NATIONAL BUREAU OF ECONOMIC RESEARCH
NATIONAL BUREAU OF ECONOMIC RESEARCH

Foreign Born Scientists: Mobility Patterns for Sixteen Countries

Chiara Franzoni, Giuseppe Scellato, Paula Stephan

NBER Working Paper No. 18067
Issued in May 2012
NBER Program(s):   ED   LS   PR

We report results from the first systematic study of the mobility of scientists engaged in research in a large number of countries. Data were collected from 17,182 respondents using a web-based survey of corresponding authors in 16 countries in four fields during 2011. We find considerable variation across countries, both in terms of immigration and emigration patterns. Switzerland has the largest percent of immigrant scientists working in country (56.7); Canada, and Australia trail by nine or more percent; the U.S. and Sweden by approximately eighteen percent. India has the lowest (0.8), followed closely by Italy and Japan. The most likely reason to come to a country for postdoctoral study or work is professional. Our survey methodology also allows us to study emigration patterns of individuals who were living in one of the 16 countries at age 18. Again, considerable variation exists by country. India heads the list with three in eight of those living in country when they were 18 out of country in 2011. The country with the lowest diaspora is Japan. Return rates also vary by country, with emigrants from Spain being most likely to return and those from India being least like to return. Regardless of country, the most likely reason respondents report for returning to one’s home country is family or personal.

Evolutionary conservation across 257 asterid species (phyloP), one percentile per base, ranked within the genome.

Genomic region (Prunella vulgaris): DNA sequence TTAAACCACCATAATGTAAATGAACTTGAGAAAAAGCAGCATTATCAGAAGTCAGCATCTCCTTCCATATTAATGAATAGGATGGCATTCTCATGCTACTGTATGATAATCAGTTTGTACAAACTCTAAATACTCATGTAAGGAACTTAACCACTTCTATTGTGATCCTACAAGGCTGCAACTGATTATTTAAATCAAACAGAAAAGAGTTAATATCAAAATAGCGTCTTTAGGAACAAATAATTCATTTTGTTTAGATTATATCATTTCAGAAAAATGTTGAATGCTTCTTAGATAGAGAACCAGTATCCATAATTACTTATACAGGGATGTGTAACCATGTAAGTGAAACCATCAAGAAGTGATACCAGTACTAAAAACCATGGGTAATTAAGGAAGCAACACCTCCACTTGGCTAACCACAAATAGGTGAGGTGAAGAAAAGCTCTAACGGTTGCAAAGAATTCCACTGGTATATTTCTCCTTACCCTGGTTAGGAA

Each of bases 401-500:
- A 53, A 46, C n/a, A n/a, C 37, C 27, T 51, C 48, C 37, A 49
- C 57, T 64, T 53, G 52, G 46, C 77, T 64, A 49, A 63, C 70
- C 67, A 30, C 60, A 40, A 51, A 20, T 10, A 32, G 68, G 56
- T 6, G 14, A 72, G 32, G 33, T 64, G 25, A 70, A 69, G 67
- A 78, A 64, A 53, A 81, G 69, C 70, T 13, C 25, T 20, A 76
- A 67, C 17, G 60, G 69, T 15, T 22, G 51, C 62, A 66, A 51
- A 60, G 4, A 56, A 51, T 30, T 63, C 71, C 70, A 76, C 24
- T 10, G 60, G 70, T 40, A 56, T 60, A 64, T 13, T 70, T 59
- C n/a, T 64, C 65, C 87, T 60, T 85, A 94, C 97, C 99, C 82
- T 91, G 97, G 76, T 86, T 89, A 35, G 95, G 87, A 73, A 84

You may purchase this paper on-line in .pdf format from SSRN.com ($5) for electronic delivery.

Information about Free Papers

You should expect a free download if you are a subscriber, a corporate associate of the NBER, a journalist, an employee of the U.S. federal government with a ".GOV" domain name, or a resident of nearly any developing country or transition economy.

If you usually get free papers at work/university but do not at home, you can either connect to your work VPN or proxy (if any) or elect to have a link to the paper emailed to your work email address below. The email address must be connected to a subscribing college, university, or other subscribing institution. Gmail and other free email addresses will not have access.

E-mail:

Machine-readable bibliographic record - MARC, RIS, BibTeX

Document Object Identifier (DOI): 10.3386/w18067

Published: FRANZONI, C., SCELLATO, G., STEPHAN, P. (2012) “Foreign-born scientists: mobility patterns for 16 countries” Nature Biotechnology, 30 (12) , pp. 1250-1253

Users who downloaded this paper also downloaded these:
Franzoni, Scellato, and Stephan w18577 The Mover's Advantage: Scientific Performance of Mobile Academics
Scellato, Franzoni, and Stephan w18613 Mobile Scientists and International Networks
Stephan, Franzoni, and Scellato w18809 Choice of Country by the Foreign Born for PhD and Postdoctoral Study: A Sixteen-Country Perspective
Huggett and Kaplan w18066 The Money Value of a Man
Freeman Does Globalization of the Scientific/Engineering Workforce Threaten U.S. Economic Leadership?
 
Publications
Activities
Meetings
NBER Videos
Data
People
About

Support
National Bureau of Economic Research, 1050 Massachusetts Ave., Cambridge, MA 02138; 617-868-3900; email: info@nber.org

Contact Us